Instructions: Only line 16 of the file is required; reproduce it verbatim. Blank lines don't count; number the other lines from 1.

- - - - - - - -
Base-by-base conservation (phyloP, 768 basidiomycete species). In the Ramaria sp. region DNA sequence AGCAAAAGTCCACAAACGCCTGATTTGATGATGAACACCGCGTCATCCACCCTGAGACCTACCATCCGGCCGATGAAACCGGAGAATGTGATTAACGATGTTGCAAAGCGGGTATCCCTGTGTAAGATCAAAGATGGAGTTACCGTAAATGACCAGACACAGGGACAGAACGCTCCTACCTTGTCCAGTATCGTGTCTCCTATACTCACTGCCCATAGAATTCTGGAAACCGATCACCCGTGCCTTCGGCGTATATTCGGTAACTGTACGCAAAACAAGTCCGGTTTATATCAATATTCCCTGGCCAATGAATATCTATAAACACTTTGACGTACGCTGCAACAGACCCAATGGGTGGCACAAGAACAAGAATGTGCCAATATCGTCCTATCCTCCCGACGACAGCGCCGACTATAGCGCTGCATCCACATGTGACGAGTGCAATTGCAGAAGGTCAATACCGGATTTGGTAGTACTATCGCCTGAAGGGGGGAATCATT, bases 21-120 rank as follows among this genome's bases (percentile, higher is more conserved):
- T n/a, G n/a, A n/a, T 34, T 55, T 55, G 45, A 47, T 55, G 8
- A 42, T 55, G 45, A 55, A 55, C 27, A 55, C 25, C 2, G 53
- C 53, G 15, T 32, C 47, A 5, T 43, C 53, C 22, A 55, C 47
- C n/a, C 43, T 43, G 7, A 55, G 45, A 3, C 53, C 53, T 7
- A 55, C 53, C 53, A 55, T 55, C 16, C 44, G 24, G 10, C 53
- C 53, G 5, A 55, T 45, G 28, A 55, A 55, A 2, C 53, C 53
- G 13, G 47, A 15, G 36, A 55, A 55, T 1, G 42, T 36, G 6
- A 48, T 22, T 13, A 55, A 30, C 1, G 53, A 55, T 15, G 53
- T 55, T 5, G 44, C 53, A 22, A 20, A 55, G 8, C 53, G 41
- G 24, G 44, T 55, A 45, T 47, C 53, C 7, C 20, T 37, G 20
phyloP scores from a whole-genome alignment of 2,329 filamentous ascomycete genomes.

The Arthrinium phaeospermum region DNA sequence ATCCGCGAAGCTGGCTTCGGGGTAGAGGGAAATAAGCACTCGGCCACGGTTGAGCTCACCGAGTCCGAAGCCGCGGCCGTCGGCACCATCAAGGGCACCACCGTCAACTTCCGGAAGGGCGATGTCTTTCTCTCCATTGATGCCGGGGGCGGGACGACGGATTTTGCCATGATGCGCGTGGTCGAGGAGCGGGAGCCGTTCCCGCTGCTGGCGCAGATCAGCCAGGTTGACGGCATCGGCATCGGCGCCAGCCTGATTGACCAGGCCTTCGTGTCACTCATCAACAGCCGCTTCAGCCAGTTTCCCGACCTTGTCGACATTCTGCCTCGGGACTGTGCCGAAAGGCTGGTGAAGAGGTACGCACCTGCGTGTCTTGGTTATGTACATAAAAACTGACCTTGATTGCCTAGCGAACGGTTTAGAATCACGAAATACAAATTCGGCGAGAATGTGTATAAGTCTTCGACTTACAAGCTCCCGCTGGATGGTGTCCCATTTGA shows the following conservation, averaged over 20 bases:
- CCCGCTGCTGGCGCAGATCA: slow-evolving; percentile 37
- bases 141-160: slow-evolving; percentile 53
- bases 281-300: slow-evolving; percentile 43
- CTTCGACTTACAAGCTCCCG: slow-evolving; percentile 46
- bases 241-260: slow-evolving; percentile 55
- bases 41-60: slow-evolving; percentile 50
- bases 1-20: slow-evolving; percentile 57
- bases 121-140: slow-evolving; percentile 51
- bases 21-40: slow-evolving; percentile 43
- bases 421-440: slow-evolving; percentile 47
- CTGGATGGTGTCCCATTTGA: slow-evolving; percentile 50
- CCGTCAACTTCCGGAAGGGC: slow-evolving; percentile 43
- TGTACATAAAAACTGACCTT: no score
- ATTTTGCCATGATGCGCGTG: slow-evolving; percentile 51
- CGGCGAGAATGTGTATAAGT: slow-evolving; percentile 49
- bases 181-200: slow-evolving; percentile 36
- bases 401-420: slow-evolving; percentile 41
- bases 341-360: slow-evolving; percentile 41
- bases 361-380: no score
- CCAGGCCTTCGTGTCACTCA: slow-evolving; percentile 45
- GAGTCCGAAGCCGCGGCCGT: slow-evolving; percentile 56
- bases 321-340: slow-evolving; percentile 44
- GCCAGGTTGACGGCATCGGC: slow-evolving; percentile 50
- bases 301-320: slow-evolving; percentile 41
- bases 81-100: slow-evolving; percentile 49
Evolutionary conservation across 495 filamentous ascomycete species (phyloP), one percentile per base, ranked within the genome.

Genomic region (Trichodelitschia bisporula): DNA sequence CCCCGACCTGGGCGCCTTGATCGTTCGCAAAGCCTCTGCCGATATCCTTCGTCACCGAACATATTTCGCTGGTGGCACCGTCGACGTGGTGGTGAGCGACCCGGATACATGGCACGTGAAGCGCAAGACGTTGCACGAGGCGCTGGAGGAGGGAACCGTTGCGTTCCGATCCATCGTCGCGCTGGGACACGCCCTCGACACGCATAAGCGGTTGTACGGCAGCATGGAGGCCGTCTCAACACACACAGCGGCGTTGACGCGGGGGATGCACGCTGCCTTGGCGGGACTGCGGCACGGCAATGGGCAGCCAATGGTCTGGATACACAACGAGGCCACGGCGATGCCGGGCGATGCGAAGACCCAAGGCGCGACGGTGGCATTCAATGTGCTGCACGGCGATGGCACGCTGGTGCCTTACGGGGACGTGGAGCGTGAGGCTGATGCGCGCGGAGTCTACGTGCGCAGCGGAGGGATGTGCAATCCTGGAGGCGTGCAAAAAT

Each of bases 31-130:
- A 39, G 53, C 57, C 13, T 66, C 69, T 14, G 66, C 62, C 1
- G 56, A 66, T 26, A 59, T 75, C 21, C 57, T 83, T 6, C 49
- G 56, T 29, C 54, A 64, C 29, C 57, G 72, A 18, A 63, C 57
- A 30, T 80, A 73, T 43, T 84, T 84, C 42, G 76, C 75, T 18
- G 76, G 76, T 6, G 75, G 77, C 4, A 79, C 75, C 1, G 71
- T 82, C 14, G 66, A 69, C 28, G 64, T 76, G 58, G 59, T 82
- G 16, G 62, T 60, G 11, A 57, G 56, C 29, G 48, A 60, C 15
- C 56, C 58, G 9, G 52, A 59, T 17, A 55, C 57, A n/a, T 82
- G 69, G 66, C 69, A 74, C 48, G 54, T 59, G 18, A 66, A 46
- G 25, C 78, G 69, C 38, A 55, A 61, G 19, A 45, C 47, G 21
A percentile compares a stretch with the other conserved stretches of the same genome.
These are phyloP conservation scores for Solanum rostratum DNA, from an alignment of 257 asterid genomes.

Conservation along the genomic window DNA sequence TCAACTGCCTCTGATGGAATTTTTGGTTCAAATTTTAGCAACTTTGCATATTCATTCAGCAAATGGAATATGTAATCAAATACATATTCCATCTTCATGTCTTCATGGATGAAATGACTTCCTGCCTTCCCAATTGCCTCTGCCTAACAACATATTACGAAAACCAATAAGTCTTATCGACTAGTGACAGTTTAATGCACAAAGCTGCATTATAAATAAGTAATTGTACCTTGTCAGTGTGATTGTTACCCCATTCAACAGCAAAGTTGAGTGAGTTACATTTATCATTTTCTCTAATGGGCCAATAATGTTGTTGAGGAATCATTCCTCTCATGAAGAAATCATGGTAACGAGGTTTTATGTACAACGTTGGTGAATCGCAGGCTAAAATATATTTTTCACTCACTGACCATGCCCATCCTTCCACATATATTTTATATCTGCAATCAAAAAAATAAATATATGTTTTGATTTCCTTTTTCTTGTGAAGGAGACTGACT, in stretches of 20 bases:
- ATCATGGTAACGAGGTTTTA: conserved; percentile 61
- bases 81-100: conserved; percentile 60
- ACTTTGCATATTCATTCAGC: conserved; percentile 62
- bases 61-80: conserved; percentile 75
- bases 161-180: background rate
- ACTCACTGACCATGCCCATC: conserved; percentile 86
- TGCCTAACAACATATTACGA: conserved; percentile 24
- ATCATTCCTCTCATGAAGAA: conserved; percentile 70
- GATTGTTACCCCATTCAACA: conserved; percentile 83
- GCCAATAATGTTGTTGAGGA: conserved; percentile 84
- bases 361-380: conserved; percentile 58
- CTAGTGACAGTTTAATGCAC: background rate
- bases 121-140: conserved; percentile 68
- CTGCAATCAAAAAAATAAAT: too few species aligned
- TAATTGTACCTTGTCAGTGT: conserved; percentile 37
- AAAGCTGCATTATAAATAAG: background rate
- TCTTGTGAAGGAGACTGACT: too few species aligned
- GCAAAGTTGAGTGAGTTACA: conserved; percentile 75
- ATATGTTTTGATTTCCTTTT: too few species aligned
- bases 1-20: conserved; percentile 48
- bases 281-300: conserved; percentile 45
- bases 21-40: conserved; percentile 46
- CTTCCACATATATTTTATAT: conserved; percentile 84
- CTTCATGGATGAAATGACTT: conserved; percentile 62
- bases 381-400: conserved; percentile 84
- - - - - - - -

- bases 281-300: slow-evolving; percentile 43